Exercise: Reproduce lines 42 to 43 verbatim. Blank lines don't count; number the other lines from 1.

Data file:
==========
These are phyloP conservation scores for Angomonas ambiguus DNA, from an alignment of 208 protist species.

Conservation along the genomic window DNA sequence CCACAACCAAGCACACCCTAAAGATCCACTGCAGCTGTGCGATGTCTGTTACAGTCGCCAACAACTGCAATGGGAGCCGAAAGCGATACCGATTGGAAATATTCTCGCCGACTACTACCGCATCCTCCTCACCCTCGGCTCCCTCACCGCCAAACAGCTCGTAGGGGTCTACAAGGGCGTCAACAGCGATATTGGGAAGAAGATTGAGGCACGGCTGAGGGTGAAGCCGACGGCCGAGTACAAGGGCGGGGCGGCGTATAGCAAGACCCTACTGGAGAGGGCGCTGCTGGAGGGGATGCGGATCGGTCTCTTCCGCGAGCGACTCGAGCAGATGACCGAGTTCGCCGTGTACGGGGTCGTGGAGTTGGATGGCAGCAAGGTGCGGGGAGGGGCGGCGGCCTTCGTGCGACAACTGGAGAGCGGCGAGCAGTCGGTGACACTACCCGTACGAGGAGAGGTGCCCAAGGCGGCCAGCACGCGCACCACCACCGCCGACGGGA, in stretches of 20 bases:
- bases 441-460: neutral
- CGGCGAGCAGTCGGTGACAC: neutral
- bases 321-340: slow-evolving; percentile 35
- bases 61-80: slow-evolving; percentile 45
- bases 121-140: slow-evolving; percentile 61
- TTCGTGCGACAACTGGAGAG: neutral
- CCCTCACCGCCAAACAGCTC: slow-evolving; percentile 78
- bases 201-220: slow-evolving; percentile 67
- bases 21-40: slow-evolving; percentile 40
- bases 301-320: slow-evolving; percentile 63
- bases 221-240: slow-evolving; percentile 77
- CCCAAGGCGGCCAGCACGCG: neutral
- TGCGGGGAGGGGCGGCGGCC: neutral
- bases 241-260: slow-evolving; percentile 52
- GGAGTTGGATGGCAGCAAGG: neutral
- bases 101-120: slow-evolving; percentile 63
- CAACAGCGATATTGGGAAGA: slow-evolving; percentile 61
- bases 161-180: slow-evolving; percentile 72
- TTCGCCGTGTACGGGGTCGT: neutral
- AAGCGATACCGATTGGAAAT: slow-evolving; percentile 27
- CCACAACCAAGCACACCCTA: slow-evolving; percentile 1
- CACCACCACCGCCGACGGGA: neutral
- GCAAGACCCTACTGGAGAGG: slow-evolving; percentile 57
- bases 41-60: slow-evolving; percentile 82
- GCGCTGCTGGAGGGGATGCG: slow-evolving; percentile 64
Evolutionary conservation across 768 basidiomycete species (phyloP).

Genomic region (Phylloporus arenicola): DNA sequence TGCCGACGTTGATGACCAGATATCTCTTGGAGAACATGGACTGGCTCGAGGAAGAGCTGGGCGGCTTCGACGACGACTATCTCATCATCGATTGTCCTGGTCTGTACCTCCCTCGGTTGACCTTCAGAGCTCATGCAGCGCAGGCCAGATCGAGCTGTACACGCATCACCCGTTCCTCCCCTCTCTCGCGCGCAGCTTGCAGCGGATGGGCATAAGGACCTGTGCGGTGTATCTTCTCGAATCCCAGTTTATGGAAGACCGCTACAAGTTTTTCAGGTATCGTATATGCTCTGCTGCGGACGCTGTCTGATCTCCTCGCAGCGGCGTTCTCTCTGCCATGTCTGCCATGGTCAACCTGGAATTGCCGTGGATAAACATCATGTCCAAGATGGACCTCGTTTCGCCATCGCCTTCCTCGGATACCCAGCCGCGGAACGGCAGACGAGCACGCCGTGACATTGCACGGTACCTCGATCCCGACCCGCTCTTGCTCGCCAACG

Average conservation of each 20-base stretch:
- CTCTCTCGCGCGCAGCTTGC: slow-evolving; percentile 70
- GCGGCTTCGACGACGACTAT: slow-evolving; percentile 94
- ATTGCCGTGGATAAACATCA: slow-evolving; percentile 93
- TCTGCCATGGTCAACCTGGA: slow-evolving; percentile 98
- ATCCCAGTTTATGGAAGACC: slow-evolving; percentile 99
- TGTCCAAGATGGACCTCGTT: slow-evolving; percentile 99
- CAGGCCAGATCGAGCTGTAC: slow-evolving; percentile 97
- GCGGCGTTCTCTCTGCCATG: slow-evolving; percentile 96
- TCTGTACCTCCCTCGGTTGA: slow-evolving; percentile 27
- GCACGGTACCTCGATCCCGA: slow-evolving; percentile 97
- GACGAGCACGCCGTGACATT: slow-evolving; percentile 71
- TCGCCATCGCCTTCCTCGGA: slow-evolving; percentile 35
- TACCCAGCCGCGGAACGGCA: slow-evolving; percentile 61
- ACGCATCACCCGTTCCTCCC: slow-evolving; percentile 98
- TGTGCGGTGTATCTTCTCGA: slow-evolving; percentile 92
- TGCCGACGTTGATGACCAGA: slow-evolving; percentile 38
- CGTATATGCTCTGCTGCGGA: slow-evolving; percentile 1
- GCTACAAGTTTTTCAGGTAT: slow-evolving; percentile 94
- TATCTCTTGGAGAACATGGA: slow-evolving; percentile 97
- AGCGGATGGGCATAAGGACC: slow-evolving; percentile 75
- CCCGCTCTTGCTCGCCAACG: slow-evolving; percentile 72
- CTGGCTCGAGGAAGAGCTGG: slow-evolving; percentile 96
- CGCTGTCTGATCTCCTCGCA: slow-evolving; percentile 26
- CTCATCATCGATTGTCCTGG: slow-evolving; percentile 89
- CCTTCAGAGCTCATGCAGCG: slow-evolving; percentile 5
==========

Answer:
- TCGCCATCGCCTTCCTCGGA: slow-evolving; percentile 35
- TACCCAGCCGCGGAACGGCA: slow-evolving; percentile 61